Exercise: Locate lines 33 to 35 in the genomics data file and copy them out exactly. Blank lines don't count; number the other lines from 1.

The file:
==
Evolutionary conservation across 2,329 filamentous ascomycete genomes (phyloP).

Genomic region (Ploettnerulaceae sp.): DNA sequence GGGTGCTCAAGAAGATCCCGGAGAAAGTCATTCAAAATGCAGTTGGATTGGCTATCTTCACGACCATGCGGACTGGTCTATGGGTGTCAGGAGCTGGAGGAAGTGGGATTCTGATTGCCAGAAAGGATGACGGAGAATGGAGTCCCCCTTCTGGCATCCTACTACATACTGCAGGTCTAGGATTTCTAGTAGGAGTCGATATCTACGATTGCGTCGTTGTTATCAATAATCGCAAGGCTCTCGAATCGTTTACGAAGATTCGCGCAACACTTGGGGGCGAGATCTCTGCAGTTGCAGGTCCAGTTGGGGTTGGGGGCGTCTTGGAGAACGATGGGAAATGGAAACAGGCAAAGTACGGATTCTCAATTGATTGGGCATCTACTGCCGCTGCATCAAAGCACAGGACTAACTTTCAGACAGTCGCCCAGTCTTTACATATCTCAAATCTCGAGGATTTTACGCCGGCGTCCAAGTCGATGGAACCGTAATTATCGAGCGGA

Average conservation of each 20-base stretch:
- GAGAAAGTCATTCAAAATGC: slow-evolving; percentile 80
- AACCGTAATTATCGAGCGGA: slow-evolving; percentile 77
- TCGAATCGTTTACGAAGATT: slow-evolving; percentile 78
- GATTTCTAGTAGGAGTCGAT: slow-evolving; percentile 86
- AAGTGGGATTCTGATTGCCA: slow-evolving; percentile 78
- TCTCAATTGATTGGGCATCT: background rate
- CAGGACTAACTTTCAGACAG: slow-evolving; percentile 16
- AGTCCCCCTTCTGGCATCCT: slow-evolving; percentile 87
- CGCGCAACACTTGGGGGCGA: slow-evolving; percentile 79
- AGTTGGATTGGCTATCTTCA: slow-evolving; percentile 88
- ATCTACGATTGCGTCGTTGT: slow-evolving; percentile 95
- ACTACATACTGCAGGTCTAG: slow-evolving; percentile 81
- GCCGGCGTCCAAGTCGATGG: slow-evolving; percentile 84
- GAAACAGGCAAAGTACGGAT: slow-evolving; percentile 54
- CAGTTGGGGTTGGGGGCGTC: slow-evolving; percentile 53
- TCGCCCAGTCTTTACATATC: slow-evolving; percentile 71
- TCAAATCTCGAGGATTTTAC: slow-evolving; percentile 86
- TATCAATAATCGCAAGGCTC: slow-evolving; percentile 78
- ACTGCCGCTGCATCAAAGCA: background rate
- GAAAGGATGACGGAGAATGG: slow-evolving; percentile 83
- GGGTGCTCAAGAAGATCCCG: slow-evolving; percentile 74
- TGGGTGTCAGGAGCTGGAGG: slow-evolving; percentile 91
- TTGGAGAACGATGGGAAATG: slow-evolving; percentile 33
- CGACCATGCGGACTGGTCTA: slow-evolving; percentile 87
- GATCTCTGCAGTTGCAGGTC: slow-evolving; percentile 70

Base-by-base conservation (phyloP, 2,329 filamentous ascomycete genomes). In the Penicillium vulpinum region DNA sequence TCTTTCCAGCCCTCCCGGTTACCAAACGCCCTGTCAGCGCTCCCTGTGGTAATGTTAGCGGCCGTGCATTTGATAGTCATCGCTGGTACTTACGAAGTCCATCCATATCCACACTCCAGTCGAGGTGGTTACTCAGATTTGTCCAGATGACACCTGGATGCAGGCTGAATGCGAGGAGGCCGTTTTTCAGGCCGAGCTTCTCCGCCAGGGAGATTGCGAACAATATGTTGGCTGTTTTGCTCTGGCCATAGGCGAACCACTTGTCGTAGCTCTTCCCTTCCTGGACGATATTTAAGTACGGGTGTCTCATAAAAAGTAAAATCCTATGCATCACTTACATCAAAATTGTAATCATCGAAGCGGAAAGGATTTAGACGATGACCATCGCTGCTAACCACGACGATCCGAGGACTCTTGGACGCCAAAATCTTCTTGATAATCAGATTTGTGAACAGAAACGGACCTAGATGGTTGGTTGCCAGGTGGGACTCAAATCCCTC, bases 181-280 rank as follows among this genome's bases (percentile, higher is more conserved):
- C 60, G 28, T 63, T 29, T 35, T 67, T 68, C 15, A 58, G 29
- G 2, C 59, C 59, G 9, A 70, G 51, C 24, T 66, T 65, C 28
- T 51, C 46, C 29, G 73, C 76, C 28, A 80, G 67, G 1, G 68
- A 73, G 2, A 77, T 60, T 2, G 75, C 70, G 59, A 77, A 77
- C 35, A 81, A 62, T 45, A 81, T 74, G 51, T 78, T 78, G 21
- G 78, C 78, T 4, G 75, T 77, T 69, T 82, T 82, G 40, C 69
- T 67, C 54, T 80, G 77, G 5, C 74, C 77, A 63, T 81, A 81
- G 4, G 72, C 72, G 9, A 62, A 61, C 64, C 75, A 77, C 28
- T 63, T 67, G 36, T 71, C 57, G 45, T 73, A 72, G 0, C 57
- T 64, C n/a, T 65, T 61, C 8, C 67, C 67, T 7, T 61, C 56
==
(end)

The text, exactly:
- A 73, G 2, A 77, T 60, T 2, G 75, C 70, G 59, A 77, A 77
- C 35, A 81, A 62, T 45, A 81, T 74, G 51, T 78, T 78, G 21
- G 78, C 78, T 4, G 75, T 77, T 69, T 82, T 82, G 40, C 69